The rifle scope and the bullet

* That a surveyor will come in preparation to expand a settlement, because of which they’ve already destroyed my tabun and now they’ll destroy the goat pen. (the Carmel settlement)
* That they’ll build another pillbox in order to guard the expanding outpost that was built on village land.
* That we’ll take the sheep to graze, and settlers will descend from the mountain and beat us, and the soldiers will stand aside. (the Maon Farm)
* That we’ll renovate the approach road to our fields and orchards, and the Civil Administration will stop the work in the middle. (Tekoa, Turmus Ayya, Duma)
* That we’ll be late to work again this morning because the soldiers at the checkpoint stopped the traffic from Ramallah so that the settlers heading from Ofra and Beit El can get to work on time. (Geva-Adam Junction)
* That my husband will have an appointment for an operation in East Jerusalem, because he suffers from heart disease, but we won’t get a permit to leave Gaza. (As happened to my friend A., or as our mutual friend F. in his mid-50s says: “My greatest fear is that one of us will fall ill and I won’t be able to give him or her the best possible treatment, because we won’t get an exit permit from Gaza.”)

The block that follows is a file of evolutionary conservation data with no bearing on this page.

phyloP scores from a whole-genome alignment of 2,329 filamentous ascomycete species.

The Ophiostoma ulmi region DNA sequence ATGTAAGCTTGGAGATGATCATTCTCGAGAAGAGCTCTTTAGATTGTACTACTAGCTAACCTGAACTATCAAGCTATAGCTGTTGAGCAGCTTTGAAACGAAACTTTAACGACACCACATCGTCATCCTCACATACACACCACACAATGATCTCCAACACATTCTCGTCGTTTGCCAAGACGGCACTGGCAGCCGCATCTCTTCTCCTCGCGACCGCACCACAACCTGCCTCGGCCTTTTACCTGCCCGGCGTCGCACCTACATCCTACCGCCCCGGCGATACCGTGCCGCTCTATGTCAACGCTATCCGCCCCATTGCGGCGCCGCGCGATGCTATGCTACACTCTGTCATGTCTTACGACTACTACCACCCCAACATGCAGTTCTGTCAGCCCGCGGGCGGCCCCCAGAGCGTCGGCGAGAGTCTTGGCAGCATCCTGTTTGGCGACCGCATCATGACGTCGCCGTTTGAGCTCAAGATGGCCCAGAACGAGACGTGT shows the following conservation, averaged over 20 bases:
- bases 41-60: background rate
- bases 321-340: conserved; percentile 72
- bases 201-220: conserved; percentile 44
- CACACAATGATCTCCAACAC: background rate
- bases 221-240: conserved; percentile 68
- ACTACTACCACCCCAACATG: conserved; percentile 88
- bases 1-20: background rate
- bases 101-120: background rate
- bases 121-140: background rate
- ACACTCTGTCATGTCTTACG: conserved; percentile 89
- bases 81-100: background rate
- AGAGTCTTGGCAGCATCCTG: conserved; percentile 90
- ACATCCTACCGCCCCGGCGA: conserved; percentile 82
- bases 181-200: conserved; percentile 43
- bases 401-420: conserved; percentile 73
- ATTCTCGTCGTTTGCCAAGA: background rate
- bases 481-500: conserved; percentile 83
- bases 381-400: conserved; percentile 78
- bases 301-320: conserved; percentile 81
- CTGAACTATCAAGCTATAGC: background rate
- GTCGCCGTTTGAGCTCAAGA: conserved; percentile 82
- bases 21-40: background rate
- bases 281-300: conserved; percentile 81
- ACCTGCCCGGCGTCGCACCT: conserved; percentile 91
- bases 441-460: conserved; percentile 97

* That a soldier on a surprise patrol in the neighborhood will say he was afraid and killed me. And that all the other soldiers think that the cure for fear is the rifle scope and the bullet; a finger on the trigger and bingo.

* That the world won’t be interested in all this, and only when a Palestinian kills a Jew and a rocket is launched from Gaza will Angela Merkel and Barack Obama denounce terror.
Amira Hass

Click here to view or purchase Israeli and Palestinian Voices.

Note: Blacks in USA are also subjugate to fear of instant death at any moment by police forces or supremacists. At least, there is an investigation and media comment on the tragedy. Nothing of the sort in Israel.

Thoughts on the Cyber-crimes Bureau Chief Sacking

Gino Raidy on Oct. 3, 2017